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Producers Say Ruling Won't Affect Shows

Television: 'Cops' and others claim privacy issues are already addressed.

May 26, 1999|GREG BRAXTON | TIMES STAFF WRITER

Producers of police "reality" shows were unfazed by Monday's decision by the Supreme Court calling a halt to the police practice of taking news reporters and crews with them to observe raids in private homes.

Most, like "Cops," the pioneer of the police reality genre that is preparing to enter its 12th season, have already made adjustments in filming techniques to address privacy issues.

Indeed, "Cops" executive producer John Langley said he expects the reality-based show to be unchanged by the ruling, even though the series revolves around ride-alongs and the arrest of suspects in their homes.

"The recent Supreme Court ruling regarding media ride-alongs is very specific in addressing 4th Amendment issues of rights to privacy in relation to search warrants," said "Cops" Langley in a statement.

"While we do not necessarily agree with that decision, we are obligated to point out that, as a so-called 'ride-along' show, we are unaffected by the decision because we obtain releases from everyone involved in our program," Langley continued.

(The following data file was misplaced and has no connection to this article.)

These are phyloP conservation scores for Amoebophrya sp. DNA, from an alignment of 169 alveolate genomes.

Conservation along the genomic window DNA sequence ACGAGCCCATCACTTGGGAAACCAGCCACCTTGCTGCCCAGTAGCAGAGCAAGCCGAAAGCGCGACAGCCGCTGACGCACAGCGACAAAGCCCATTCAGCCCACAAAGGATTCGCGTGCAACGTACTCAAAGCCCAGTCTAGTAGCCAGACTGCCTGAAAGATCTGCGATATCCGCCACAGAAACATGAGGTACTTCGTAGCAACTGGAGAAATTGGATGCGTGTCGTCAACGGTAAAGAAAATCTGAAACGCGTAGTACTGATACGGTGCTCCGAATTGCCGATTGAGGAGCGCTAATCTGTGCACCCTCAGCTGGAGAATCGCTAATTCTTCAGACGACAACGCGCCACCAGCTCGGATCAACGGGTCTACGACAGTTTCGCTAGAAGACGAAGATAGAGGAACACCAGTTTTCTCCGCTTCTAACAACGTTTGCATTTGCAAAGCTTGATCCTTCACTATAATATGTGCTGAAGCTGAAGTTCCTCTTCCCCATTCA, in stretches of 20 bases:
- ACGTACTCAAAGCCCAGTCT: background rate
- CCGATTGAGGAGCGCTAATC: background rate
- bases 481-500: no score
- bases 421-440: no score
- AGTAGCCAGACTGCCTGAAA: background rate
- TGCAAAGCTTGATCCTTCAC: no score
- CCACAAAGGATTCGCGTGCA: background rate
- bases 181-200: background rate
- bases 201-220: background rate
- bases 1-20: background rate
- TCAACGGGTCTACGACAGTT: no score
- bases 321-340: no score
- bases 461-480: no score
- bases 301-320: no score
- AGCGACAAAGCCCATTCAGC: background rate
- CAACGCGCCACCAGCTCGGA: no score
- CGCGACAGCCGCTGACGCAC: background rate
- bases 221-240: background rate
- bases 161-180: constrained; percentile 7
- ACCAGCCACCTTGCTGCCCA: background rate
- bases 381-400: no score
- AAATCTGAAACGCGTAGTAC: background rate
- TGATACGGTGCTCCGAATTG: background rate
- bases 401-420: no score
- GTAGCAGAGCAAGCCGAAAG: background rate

The statement concluded, "Moreover, we do not, under any circumstances, violate rights of privacy whether in this context or any other context."

The series just commemorated its 400th episode and is considered one of the workhorses of the Fox prime-time schedule. That position was quietly echoed by others involved in producing police reality shows, which have become a television staple.

Another series using extensive ride-along footage, "LAPD: Life on the Street" is no longer in production, even though episodes continue to air nightly on KCAL-TV Channel 9. Producers of that show said the series, which was syndicated by MGM Television, is unlikely to return, but that the furor over the home searches had nothing to do with ending the filming of new installments.

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